Japan – 2006

Travel Report Japan November 2006

The first thing I noticed on arriving in Tokyo (a two-hour trip from the airport) is that the city (34 million inhabitants) is absolutely full.

Factories are built against houses, which are on the edge of streets and train lines, often only a metre or so apart. I did a lot of train travel, enormously efficient and effective but, of course, overcrowded. However, if it were not for the noise of the train itself, you could hear a pin drop. Japanese people are extremely polite – no mobile phones ringing, no loud talking, nothing.

Outside Tokyo, however, it is much like other countries, with a more relaxed social atmosphere.

But in general terms the Japanese are very private, making very little eye contact. This is rather strange to a visitor, but in this overcrowded city I think it’s probably necessary for survival. Out on the streets pedestrians wait for red lights, and they quietly queue up and wait for the next bus or train if the first one is full.

Doing business is another interesting experience. The practice of exchanging business cards is a great method of introduction. It is very respectful and it really is an introduction, not just a greeting. I have learned a few words of Japanese.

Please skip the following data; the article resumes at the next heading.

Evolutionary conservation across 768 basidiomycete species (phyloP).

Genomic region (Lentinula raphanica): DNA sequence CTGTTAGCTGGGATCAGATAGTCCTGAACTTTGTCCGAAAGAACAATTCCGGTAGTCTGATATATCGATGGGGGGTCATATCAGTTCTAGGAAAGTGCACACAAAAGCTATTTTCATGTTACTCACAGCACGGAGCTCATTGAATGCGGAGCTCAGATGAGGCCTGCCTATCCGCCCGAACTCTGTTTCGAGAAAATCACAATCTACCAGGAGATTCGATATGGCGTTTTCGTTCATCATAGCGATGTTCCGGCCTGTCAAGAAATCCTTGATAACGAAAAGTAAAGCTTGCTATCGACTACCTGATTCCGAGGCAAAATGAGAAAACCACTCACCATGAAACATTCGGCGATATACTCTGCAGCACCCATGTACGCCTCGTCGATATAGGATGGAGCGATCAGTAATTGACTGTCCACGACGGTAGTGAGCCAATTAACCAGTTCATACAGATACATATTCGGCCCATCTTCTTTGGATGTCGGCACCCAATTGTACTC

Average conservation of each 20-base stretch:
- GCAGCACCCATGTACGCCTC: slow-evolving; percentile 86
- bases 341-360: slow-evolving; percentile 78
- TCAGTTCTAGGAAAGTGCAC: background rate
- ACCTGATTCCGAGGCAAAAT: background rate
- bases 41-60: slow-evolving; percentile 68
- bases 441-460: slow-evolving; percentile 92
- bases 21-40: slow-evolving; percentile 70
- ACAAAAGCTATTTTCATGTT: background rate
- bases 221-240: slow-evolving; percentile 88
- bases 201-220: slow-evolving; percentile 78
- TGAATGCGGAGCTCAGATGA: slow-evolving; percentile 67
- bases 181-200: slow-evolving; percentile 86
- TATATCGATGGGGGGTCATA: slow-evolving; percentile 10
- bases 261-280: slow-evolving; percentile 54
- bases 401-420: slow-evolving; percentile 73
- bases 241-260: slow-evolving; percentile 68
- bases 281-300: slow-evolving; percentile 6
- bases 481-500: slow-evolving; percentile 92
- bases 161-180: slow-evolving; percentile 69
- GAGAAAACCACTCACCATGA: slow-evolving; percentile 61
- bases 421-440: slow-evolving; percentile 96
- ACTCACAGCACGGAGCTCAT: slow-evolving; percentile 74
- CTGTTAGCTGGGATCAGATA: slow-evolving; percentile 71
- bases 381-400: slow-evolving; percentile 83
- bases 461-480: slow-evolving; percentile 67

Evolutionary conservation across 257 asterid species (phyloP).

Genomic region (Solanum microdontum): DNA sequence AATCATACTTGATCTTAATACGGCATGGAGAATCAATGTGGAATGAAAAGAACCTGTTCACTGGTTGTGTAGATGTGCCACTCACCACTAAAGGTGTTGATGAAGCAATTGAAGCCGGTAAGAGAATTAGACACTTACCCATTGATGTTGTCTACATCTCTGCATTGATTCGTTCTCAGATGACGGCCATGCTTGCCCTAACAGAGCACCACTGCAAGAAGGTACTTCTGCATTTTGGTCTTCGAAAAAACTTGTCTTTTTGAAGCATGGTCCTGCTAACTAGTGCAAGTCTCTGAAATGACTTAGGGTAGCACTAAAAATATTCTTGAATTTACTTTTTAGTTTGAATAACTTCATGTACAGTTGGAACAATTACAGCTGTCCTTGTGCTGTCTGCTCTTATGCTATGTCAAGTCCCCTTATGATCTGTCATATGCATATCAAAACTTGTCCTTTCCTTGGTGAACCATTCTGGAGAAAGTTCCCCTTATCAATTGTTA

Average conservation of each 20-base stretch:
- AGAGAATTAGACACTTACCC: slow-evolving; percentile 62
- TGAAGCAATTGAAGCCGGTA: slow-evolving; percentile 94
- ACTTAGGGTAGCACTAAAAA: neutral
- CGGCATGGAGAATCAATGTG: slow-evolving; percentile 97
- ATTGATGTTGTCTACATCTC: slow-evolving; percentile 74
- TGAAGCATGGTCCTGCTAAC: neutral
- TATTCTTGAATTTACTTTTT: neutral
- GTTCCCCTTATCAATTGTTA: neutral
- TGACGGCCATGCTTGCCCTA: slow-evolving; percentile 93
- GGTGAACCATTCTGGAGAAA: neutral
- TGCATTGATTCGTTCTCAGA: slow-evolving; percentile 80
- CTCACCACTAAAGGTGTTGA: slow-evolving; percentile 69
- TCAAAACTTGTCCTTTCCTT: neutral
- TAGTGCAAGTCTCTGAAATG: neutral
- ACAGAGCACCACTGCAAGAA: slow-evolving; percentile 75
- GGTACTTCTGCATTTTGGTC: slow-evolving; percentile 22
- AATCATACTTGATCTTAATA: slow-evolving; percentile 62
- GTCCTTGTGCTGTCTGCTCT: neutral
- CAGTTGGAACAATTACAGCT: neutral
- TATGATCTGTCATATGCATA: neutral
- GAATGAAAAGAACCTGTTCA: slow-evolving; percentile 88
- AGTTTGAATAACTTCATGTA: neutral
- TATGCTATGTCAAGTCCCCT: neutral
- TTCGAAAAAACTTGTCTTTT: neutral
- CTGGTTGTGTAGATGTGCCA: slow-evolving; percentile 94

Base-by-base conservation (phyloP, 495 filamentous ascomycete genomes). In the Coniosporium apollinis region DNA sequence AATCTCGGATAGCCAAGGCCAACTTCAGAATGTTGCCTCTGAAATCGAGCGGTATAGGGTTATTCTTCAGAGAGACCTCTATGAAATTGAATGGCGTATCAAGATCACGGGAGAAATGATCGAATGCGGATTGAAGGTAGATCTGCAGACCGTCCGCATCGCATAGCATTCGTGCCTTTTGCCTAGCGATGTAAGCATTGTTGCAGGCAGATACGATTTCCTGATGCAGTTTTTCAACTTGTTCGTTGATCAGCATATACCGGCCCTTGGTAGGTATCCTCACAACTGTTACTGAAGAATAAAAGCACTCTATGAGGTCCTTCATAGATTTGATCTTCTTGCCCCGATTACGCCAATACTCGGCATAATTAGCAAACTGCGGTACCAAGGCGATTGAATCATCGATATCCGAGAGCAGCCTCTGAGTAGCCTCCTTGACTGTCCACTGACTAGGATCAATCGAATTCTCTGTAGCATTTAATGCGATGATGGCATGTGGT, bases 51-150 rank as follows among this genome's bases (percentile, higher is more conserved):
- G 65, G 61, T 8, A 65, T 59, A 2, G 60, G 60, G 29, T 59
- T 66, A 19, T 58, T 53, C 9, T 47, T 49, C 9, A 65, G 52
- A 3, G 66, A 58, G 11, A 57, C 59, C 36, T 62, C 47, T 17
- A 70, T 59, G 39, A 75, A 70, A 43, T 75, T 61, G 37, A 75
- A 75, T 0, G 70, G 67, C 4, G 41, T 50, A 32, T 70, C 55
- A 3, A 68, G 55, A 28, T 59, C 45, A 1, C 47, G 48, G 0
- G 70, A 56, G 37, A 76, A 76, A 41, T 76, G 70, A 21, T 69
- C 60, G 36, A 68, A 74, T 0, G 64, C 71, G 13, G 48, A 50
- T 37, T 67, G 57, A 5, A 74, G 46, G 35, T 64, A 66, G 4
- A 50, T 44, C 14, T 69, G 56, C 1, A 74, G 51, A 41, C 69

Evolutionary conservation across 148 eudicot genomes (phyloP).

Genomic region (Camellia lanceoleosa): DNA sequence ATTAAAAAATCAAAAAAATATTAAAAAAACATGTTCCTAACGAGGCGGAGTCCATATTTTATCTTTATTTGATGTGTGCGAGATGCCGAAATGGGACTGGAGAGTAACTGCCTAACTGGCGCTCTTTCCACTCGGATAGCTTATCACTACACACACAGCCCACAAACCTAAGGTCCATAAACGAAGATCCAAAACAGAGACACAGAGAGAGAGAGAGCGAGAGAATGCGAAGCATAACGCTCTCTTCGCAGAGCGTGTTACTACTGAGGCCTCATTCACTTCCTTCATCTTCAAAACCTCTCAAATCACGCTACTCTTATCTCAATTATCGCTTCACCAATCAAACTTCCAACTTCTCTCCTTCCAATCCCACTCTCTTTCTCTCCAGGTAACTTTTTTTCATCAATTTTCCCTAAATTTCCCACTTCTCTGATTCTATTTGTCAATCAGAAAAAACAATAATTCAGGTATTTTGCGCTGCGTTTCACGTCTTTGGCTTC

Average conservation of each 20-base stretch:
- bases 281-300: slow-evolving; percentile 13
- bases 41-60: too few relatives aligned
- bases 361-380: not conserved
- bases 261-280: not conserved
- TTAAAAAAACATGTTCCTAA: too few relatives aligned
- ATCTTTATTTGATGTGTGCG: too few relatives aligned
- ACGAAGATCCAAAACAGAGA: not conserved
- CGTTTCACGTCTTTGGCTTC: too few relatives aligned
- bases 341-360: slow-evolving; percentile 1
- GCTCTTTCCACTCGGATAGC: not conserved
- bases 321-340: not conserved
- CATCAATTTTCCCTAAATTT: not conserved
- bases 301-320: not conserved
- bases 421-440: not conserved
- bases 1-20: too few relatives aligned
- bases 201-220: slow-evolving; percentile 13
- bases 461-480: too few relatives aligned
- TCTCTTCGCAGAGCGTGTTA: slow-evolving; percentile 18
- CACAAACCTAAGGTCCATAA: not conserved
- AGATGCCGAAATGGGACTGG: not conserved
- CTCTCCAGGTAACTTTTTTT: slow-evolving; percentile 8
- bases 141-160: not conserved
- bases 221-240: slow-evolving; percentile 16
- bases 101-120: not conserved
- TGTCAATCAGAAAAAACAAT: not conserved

Question and discussion time is always difficult. Most of the time it is the higher-ranking people who ask the questions, while the more junior individuals remain quiet. They appear to keep their heads down, working hard to improve their position, a process that apparently can take 10-20 years.

Lots of great food, especially the wide variety of sushi in traditional Japanese settings – small rooms with a banquet-style dinner. It was all very delicious, but I generally refrained from asking what I was eating.

The Japanese vary so much in their physical appearance that I asked several of the people I spoke with if these features perhaps differ on a regional basis, but they all said that wasn’t the case. And the Japanese women are very beautiful, gracious, good looking and similar to a lot of the women in the western world, intelligent and in charge of their lives.

I wrote most of this report while sitting at my hotel window. I was 26 floors up, in the middle of Tokyo, looking straight ahead to snow-capped Mt Fuji. It is very spectacular, a striking contrast with the overcrowded city, which stretches to within about 20 kilometres of the foot of the mountain.

On the weekend I took the train to Hakone – very spectacular countryside, with bright autumn colours on the mountains near Mt Fuji.

Japanese toilets